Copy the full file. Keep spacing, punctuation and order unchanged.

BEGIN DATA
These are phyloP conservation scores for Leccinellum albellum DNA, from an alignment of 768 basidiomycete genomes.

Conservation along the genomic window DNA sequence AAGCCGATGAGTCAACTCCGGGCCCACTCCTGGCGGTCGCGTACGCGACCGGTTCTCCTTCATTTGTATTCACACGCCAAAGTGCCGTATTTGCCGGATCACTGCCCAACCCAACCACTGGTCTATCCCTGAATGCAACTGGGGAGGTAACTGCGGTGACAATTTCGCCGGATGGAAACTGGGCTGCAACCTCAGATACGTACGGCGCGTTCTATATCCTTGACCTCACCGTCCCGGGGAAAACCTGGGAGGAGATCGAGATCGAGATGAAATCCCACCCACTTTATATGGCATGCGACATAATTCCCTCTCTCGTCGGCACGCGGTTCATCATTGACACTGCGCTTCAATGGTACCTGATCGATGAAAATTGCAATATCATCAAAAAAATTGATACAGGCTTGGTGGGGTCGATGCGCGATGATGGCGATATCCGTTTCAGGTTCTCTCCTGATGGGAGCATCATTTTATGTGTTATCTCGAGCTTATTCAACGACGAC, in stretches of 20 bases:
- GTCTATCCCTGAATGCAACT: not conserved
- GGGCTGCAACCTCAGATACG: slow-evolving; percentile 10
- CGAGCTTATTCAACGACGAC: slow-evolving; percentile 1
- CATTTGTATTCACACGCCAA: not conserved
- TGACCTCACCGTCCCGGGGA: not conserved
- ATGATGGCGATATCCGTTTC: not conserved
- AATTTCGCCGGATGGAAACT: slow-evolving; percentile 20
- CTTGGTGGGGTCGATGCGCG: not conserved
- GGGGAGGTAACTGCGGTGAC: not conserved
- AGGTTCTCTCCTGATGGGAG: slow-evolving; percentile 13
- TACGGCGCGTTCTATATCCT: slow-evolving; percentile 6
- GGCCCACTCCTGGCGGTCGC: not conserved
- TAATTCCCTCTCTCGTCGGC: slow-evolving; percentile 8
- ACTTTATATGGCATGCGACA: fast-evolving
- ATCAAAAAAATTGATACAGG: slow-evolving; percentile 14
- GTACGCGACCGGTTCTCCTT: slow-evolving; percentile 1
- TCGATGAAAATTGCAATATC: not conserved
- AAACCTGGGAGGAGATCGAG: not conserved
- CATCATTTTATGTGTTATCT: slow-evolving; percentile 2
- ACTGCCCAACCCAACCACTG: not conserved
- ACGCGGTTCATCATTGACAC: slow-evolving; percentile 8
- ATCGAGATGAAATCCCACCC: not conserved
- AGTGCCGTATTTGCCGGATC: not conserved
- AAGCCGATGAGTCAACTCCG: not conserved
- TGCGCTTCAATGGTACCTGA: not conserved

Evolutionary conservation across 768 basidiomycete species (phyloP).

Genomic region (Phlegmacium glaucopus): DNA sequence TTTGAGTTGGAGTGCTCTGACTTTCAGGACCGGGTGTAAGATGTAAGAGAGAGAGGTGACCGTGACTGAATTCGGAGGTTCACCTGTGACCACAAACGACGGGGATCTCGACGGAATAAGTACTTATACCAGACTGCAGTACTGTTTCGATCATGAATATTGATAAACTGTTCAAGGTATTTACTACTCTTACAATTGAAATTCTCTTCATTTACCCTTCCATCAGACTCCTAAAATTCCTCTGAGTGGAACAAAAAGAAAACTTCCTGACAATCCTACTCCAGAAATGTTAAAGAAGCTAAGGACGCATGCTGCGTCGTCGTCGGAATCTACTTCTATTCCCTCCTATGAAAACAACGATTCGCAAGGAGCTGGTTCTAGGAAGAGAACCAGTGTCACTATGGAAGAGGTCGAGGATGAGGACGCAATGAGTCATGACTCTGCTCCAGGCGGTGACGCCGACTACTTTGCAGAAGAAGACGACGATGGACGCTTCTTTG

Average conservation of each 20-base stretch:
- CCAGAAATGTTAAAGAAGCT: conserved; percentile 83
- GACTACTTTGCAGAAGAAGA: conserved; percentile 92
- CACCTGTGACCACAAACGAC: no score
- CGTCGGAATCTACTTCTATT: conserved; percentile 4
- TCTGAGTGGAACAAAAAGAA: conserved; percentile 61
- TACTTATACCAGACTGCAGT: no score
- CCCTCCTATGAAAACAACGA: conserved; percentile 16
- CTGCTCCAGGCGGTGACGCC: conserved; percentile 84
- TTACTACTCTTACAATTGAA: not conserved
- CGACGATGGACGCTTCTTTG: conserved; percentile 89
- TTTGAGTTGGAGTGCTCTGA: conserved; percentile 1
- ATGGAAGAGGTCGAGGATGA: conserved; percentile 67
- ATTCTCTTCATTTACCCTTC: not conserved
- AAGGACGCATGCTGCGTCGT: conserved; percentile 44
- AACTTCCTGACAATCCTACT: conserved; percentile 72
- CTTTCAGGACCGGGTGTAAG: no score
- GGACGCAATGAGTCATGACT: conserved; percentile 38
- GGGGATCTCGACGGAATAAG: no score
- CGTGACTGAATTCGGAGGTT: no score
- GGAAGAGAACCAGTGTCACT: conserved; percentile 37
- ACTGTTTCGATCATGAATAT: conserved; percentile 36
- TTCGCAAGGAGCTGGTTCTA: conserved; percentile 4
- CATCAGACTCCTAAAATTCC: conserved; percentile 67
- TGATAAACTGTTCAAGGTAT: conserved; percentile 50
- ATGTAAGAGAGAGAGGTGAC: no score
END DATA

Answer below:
These are phyloP conservation scores for Leccinellum albellum DNA, from an alignment of 768 basidiomycete genomes.

Conservation along the genomic window DNA sequence AAGCCGATGAGTCAACTCCGGGCCCACTCCTGGCGGTCGCGTACGCGACCGGTTCTCCTTCATTTGTATTCACACGCCAAAGTGCCGTATTTGCCGGATCACTGCCCAACCCAACCACTGGTCTATCCCTGAATGCAACTGGGGAGGTAACTGCGGTGACAATTTCGCCGGATGGAAACTGGGCTGCAACCTCAGATACGTACGGCGCGTTCTATATCCTTGACCTCACCGTCCCGGGGAAAACCTGGGAGGAGATCGAGATCGAGATGAAATCCCACCCACTTTATATGGCATGCGACATAATTCCCTCTCTCGTCGGCACGCGGTTCATCATTGACACTGCGCTTCAATGGTACCTGATCGATGAAAATTGCAATATCATCAAAAAAATTGATACAGGCTTGGTGGGGTCGATGCGCGATGATGGCGATATCCGTTTCAGGTTCTCTCCTGATGGGAGCATCATTTTATGTGTTATCTCGAGCTTATTCAACGACGAC, in stretches of 20 bases:
- GTCTATCCCTGAATGCAACT: not conserved
- GGGCTGCAACCTCAGATACG: slow-evolving; percentile 10
- CGAGCTTATTCAACGACGAC: slow-evolving; percentile 1
- CATTTGTATTCACACGCCAA: not conserved
- TGACCTCACCGTCCCGGGGA: not conserved
- ATGATGGCGATATCCGTTTC: not conserved
- AATTTCGCCGGATGGAAACT: slow-evolving; percentile 20
- CTTGGTGGGGTCGATGCGCG: not conserved
- GGGGAGGTAACTGCGGTGAC: not conserved
- AGGTTCTCTCCTGATGGGAG: slow-evolving; percentile 13
- TACGGCGCGTTCTATATCCT: slow-evolving; percentile 6
- GGCCCACTCCTGGCGGTCGC: not conserved
- TAATTCCCTCTCTCGTCGGC: slow-evolving; percentile 8
- ACTTTATATGGCATGCGACA: fast-evolving
- ATCAAAAAAATTGATACAGG: slow-evolving; percentile 14
- GTACGCGACCGGTTCTCCTT: slow-evolving; percentile 1
- TCGATGAAAATTGCAATATC: not conserved
- AAACCTGGGAGGAGATCGAG: not conserved
- CATCATTTTATGTGTTATCT: slow-evolving; percentile 2
- ACTGCCCAACCCAACCACTG: not conserved
- ACGCGGTTCATCATTGACAC: slow-evolving; percentile 8
- ATCGAGATGAAATCCCACCC: not conserved
- AGTGCCGTATTTGCCGGATC: not conserved
- AAGCCGATGAGTCAACTCCG: not conserved
- TGCGCTTCAATGGTACCTGA: not conserved

Evolutionary conservation across 768 basidiomycete species (phyloP).

Genomic region (Phlegmacium glaucopus): DNA sequence TTTGAGTTGGAGTGCTCTGACTTTCAGGACCGGGTGTAAGATGTAAGAGAGAGAGGTGACCGTGACTGAATTCGGAGGTTCACCTGTGACCACAAACGACGGGGATCTCGACGGAATAAGTACTTATACCAGACTGCAGTACTGTTTCGATCATGAATATTGATAAACTGTTCAAGGTATTTACTACTCTTACAATTGAAATTCTCTTCATTTACCCTTCCATCAGACTCCTAAAATTCCTCTGAGTGGAACAAAAAGAAAACTTCCTGACAATCCTACTCCAGAAATGTTAAAGAAGCTAAGGACGCATGCTGCGTCGTCGTCGGAATCTACTTCTATTCCCTCCTATGAAAACAACGATTCGCAAGGAGCTGGTTCTAGGAAGAGAACCAGTGTCACTATGGAAGAGGTCGAGGATGAGGACGCAATGAGTCATGACTCTGCTCCAGGCGGTGACGCCGACTACTTTGCAGAAGAAGACGACGATGGACGCTTCTTTG

Average conservation of each 20-base stretch:
- CCAGAAATGTTAAAGAAGCT: conserved; percentile 83
- GACTACTTTGCAGAAGAAGA: conserved; percentile 92
- CACCTGTGACCACAAACGAC: no score
- CGTCGGAATCTACTTCTATT: conserved; percentile 4
- TCTGAGTGGAACAAAAAGAA: conserved; percentile 61
- TACTTATACCAGACTGCAGT: no score
- CCCTCCTATGAAAACAACGA: conserved; percentile 16
- CTGCTCCAGGCGGTGACGCC: conserved; percentile 84
- TTACTACTCTTACAATTGAA: not conserved
- CGACGATGGACGCTTCTTTG: conserved; percentile 89
- TTTGAGTTGGAGTGCTCTGA: conserved; percentile 1
- ATGGAAGAGGTCGAGGATGA: conserved; percentile 67
- ATTCTCTTCATTTACCCTTC: not conserved
- AAGGACGCATGCTGCGTCGT: conserved; percentile 44
- AACTTCCTGACAATCCTACT: conserved; percentile 72
- CTTTCAGGACCGGGTGTAAG: no score
- GGACGCAATGAGTCATGACT: conserved; percentile 38
- GGGGATCTCGACGGAATAAG: no score
- CGTGACTGAATTCGGAGGTT: no score
- GGAAGAGAACCAGTGTCACT: conserved; percentile 37
- ACTGTTTCGATCATGAATAT: conserved; percentile 36
- TTCGCAAGGAGCTGGTTCTA: conserved; percentile 4
- CATCAGACTCCTAAAATTCC: conserved; percentile 67
- TGATAAACTGTTCAAGGTAT: conserved; percentile 50
- ATGTAAGAGAGAGAGGTGAC: no score